This graph is a simplification for this discussion only and does not contain any criteria on the current-programmed case. If possible, it is recommended that the reader view the curves in Jang and Ereckson (both voltage-programmed and current-programmed controllers) or one of the Middlebrook papers (voltage-programmed controllers) while reading this.
Instability. If the output impedance of the filter is greater than the open-loop input impedance of the power supply at any frequency, sustained oscillations may be possible at that frequency and further analysis is necessary.
Degradation. If the output impedance of the input filter is greater than the short-circuit open-loop input impedance of the power supply, performance degradation, especially in output impedance, is possible.
More Information. More information is found in the Timeline of key papers, especially the Middlebrook '76 and Middlebrook '78 papers, and the Jang and Ereckson paper.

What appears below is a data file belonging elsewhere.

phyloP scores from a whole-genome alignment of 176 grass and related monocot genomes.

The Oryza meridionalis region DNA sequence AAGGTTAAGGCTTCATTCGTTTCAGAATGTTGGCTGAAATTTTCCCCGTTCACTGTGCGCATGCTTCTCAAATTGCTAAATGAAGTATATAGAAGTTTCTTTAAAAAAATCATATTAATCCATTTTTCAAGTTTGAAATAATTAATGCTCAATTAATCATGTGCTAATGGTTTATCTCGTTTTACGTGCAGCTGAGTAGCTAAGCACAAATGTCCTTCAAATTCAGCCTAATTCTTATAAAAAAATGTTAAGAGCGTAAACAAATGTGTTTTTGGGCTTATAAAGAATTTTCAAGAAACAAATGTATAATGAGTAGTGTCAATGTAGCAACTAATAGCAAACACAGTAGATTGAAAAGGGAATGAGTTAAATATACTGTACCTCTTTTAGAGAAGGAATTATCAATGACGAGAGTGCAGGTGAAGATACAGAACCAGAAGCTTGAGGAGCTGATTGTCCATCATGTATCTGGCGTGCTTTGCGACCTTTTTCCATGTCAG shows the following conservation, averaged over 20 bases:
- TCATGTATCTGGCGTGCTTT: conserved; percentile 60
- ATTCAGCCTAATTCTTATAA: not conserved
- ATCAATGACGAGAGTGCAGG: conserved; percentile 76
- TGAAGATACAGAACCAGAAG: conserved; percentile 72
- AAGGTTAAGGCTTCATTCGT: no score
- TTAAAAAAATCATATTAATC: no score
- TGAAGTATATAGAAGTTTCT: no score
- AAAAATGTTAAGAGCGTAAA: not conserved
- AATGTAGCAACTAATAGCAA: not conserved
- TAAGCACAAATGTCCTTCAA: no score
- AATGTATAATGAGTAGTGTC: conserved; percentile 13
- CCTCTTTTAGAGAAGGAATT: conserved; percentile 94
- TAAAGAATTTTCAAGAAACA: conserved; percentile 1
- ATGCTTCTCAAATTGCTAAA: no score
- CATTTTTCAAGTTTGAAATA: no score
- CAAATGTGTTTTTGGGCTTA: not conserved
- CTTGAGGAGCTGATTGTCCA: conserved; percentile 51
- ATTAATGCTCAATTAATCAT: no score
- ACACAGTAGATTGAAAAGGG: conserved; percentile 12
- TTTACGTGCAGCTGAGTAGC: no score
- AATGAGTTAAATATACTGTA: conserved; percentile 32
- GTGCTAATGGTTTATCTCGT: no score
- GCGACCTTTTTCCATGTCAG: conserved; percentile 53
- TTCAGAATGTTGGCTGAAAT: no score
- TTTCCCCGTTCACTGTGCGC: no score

Explanation of Middlebrook Criteria Plot
Assumptions. The circuit is the canonical model of a buck, boost, or buck-boost converter operating in the continuous current mode with duty-ratio (voltage-mode) control. The input filter is a damped LC filter.
Input Impedance. The heavy blue line is the criterion used to test for stability. Ro, Co, and Lo are the equivalent load resistance, filter capacitor, and inductor reflected through the regulator (these are not necessarily the physical values of these components, but are those derived in the canonical models). The low frequency input impedance is Ro, which then breaks with the output capacitor, Co, which then breaks with the output inductor, Lo. Ro then takes control again. Near the LC break point, the impedance is modified by the damping of the output filter.
Short Circuit. The light blue line is the reflected input impedance of the output filter with the load shorted. Rd is the reflected series damping resistance of the output filter.
Input Filter. The heavy red line is the output impedance of the input filter. Ls and Cs are the inductor and capacitor impedance. The LC peaking is controlled by filter damping.
Placement of Input Filter
No Problem in the Old Days. When 20kHz switching-mode power supplies began to be used in the mid 1960's usually the only EMI specification invoked was for conducted emissions above 150kHz. This placed the input filter out to the right of location P1, beyond the negative input resistance frequency of the power supply, and adding a filter never caused instability.